Make a vision board of quotes that inspire your money saving. Post savings notes to yourself on your computer.

Listen to music that motivates you!

I blare soca musicΒ or dancehall to get myself in the zone when thinking, planning, and writing.

Find something that gives you an unstoppable feeling.

Because that’s what you are!

And it all starts with one step forward.

— This post or page may contain affiliate links. Don’t worry, though. I only promote products that I’ve used or truly believe in.

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Taylor K. Gordon is a writer and money blogger. She writes on how to live your best life without going broke.

  1. Reply Marc Ad April 11, 2014 at 8:27 pm

    Good post buddy

  2. Reply Joe @ Budget Breakaway April 14, 2014 at 6:41 pm

    Playing upbeat music is a great way to associate trivial tasks with fun! This is the trick to working hard; enjoy doing it!
    Great post πŸ™‚

    • Reply Taylor April 15, 2014 at 12:24 pm

      Thanks for stopping by! Totally agree… without music I’m a zombie. Especially between the hours of 7-10

  3. Reply DC @ Young Adult Money April 18, 2014 at 8:47 pm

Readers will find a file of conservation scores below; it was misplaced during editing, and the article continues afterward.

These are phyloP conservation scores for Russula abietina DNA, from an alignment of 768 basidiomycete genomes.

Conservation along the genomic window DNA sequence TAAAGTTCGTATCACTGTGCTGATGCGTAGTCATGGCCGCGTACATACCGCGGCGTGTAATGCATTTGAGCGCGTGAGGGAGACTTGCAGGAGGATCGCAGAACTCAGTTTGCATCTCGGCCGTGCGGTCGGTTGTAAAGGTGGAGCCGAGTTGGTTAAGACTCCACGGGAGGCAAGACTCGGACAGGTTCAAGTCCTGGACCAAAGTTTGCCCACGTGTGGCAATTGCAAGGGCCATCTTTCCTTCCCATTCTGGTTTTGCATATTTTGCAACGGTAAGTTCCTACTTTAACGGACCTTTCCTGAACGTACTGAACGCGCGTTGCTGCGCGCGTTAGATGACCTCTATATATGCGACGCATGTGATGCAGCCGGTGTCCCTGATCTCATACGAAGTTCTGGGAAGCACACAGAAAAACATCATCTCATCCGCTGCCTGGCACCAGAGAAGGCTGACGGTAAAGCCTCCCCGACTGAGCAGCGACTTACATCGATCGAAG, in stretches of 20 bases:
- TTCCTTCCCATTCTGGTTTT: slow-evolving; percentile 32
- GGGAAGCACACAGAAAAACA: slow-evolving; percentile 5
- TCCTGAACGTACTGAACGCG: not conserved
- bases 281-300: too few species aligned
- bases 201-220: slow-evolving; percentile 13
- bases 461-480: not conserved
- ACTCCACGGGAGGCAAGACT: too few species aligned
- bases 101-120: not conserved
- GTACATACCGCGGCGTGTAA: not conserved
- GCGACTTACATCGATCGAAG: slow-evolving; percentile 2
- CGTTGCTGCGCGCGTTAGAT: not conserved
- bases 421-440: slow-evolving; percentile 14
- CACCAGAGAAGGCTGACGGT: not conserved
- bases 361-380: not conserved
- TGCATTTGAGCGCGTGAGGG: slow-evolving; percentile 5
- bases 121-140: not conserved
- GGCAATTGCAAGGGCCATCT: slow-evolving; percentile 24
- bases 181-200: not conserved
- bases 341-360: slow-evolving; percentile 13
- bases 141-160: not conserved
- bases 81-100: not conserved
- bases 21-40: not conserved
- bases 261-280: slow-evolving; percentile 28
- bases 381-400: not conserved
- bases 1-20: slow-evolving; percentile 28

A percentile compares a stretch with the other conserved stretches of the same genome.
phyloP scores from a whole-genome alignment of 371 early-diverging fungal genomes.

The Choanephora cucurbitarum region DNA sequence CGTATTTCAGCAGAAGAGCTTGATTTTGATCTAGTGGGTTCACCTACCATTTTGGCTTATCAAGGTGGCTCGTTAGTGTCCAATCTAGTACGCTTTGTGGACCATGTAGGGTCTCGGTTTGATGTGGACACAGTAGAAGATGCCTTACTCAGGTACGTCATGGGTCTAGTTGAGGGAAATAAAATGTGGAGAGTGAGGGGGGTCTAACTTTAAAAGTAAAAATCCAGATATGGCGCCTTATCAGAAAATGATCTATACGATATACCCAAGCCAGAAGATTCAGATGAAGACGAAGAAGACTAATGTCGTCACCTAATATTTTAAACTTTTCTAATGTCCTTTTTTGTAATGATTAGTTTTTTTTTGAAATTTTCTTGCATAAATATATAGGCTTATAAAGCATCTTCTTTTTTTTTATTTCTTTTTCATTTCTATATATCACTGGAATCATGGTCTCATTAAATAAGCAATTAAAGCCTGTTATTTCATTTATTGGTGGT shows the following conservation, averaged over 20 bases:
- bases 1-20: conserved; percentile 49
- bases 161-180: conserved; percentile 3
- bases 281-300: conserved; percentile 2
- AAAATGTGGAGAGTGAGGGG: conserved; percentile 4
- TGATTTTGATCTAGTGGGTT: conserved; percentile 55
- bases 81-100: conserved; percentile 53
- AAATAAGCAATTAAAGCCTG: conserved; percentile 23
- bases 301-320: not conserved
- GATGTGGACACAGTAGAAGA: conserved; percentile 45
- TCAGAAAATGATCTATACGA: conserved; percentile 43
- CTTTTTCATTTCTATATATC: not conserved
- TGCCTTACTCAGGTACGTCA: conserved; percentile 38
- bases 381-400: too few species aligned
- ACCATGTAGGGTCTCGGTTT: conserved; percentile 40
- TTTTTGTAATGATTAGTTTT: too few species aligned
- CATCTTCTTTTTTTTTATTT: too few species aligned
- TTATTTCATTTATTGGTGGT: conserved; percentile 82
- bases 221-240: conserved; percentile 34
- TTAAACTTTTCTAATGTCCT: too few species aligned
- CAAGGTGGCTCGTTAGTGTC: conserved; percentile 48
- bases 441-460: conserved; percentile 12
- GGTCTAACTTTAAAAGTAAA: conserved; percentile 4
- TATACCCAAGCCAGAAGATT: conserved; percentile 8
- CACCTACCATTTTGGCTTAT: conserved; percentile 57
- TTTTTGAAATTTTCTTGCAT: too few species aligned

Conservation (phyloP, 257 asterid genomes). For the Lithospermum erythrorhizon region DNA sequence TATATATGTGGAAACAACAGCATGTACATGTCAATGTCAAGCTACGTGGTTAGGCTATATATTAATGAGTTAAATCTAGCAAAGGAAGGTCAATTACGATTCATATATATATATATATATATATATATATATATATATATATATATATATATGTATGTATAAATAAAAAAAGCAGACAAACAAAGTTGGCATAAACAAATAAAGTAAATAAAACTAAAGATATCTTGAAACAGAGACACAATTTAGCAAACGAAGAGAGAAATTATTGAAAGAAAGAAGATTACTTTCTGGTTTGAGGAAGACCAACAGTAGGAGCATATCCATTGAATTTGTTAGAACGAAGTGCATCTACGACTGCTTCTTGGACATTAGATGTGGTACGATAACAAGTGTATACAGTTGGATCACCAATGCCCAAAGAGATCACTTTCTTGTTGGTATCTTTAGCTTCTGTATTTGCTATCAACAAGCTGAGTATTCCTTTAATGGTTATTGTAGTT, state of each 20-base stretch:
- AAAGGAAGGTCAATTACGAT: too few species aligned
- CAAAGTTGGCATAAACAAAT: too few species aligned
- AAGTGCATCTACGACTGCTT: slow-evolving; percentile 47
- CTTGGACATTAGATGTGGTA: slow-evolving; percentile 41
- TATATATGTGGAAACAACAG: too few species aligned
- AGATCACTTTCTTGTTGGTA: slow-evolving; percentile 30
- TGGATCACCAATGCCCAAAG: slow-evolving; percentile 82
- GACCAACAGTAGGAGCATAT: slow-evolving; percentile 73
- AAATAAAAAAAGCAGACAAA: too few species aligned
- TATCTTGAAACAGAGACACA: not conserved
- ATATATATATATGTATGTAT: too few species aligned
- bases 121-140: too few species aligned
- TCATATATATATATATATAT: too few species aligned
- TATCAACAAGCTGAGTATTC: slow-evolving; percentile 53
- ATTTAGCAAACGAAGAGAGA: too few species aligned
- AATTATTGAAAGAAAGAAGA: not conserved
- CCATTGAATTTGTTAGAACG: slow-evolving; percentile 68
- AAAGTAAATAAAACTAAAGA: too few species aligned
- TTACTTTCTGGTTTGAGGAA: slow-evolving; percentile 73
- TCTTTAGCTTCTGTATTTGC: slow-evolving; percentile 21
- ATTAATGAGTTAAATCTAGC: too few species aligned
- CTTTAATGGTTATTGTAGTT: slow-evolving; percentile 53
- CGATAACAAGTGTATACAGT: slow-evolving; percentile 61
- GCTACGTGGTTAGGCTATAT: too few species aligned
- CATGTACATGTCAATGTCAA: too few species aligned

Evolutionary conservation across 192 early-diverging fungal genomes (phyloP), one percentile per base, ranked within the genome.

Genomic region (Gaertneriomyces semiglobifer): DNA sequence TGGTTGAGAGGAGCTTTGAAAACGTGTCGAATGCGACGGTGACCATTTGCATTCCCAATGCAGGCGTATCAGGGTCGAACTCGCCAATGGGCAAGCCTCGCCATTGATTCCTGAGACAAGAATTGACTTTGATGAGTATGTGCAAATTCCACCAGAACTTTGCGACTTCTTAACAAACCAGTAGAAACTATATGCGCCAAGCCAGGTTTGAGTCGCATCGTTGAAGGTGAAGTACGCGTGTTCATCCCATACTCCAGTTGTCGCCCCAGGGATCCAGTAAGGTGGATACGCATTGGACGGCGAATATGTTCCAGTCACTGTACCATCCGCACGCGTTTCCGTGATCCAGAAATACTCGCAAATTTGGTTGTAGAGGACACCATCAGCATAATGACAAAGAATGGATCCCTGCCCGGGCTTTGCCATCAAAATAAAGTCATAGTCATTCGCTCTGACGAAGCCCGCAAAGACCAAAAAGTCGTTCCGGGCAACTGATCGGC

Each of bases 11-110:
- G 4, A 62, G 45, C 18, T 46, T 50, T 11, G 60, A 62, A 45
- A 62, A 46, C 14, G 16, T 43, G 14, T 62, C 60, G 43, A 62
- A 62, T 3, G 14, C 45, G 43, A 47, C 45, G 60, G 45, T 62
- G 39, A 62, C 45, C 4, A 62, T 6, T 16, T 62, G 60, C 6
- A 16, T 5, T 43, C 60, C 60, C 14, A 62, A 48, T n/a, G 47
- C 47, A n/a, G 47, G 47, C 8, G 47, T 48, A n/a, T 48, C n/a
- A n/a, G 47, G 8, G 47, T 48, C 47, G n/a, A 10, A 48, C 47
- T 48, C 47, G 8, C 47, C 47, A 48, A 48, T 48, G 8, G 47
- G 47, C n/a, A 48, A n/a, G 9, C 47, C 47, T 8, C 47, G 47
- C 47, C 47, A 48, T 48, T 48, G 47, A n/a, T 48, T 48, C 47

Thanks for the motivating post! I think having goals – especially big goals – can motivate you to start getting your finances under control. It’s a bit ridiculous but I would love to have my finances set up in such a way that I can go to Hawaii once a year. I think it would be an amazing ‘getaway’ to go to every year. But it’s not realistic with my current finances, so I’m hustling as much as I can to turn my finances around to accommodate those trips down the road!

    • Reply Taylor April 22, 2014 at 9:29 am

      Thanks for stopping by! I don’t think that’s ridiculous at all. We all deserve a get away each year as something to work towards. If I didn’t set my student loan pay off goal for August 2014 I doubt I would have even tried to pay it all off this year. And I’m about to do so 4 months earlier than schedule. Once you have the motivation skies the limit!

  4. Reply Daisy @ Prairie Eco Thrifter April 22, 2014 at 12:23 am

    Our only debt is our mortgage, though it is a large debt and it’s still debt! I have struggled with saving more in the past, and I find re-focusing in on my goals (like your vision board idea) is really helpful to get me back on track. Sometimes I just get lost in the day-to-day and forget what I’m working towards!

    • Reply Taylor April 22, 2014 at 9:25 am